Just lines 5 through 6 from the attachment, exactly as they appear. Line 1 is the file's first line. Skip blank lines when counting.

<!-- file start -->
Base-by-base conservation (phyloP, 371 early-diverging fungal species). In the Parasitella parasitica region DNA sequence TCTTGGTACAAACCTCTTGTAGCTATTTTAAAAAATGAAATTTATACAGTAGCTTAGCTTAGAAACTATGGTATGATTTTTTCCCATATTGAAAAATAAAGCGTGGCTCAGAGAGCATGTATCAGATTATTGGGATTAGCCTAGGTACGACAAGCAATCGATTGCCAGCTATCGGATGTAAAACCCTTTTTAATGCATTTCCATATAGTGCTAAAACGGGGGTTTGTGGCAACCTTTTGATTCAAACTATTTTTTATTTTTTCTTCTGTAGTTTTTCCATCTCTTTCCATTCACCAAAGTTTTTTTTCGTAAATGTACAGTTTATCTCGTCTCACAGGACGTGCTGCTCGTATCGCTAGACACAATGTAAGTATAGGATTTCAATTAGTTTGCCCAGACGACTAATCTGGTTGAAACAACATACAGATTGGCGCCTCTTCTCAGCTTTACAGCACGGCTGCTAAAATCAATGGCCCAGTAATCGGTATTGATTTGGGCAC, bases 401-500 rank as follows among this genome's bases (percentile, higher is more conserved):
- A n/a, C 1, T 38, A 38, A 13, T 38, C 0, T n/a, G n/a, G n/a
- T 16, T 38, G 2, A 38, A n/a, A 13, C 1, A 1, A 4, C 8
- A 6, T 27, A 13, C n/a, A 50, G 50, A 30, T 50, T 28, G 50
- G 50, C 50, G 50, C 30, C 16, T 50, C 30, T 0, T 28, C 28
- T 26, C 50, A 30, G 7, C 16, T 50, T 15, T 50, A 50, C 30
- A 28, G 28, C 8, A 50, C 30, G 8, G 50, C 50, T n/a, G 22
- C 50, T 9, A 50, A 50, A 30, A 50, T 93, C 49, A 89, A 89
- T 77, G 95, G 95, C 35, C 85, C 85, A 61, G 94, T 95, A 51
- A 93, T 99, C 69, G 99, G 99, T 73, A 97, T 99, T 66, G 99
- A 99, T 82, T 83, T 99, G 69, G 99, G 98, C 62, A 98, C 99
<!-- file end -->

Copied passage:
- G 50, C 50, G 50, C 30, C 16, T 50, C 30, T 0, T 28, C 28
- T 26, C 50, A 30, G 7, C 16, T 50, T 15, T 50, A 50, C 30